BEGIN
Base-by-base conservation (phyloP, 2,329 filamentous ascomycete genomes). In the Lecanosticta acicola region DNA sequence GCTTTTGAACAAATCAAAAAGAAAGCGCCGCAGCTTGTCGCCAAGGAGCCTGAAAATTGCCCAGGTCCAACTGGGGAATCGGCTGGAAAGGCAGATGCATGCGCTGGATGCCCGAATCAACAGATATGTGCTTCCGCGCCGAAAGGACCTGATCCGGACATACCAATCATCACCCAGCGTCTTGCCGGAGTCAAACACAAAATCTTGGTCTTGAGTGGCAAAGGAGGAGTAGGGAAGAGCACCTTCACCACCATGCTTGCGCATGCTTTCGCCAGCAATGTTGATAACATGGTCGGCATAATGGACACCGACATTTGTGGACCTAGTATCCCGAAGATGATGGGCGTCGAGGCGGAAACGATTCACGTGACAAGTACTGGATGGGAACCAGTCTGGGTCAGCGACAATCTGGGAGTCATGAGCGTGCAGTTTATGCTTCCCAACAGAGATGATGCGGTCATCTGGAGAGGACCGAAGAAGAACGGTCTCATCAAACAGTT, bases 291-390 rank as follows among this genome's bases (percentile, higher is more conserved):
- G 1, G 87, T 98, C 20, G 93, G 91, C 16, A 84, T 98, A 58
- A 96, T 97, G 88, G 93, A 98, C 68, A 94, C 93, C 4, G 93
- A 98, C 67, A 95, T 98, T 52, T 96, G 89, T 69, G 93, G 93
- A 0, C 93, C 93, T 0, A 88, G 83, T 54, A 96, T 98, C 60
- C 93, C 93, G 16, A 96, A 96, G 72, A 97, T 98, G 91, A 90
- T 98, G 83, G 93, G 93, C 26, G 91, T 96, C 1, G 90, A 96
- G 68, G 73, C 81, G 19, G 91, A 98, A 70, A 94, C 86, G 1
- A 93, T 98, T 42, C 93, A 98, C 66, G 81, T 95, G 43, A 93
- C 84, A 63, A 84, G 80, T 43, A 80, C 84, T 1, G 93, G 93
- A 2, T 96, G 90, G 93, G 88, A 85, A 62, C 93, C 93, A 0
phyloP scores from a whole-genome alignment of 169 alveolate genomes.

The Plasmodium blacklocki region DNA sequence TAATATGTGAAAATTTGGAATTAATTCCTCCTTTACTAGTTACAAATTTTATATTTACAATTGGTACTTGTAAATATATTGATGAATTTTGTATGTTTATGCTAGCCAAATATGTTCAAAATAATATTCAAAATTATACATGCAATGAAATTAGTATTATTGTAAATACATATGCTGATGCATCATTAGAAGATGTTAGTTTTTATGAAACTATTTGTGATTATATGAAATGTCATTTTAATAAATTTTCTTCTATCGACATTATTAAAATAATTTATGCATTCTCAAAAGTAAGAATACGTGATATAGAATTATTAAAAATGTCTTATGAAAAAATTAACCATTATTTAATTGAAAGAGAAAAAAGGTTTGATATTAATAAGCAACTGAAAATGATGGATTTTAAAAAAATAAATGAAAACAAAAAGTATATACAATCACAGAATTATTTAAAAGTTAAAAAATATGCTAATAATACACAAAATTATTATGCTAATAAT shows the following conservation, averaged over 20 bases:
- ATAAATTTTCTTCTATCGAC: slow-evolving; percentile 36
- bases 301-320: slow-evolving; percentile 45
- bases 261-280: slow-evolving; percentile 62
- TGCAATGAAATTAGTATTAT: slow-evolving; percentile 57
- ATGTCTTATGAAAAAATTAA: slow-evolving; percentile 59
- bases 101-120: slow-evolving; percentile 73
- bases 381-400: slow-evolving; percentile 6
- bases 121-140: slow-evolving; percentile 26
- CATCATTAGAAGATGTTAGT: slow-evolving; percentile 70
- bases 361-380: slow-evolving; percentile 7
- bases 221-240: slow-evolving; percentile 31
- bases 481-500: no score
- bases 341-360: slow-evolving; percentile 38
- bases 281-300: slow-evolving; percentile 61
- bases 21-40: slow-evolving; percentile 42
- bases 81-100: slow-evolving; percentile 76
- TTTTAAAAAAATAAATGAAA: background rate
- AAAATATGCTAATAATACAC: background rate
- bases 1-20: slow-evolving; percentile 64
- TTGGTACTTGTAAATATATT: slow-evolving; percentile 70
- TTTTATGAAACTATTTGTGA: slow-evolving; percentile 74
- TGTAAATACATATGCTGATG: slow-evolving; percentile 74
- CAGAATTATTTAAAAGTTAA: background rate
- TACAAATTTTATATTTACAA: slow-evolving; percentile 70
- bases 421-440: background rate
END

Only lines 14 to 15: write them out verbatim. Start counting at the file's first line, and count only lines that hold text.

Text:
- ATAAATTTTCTTCTATCGAC: slow-evolving; percentile 36
- bases 301-320: slow-evolving; percentile 45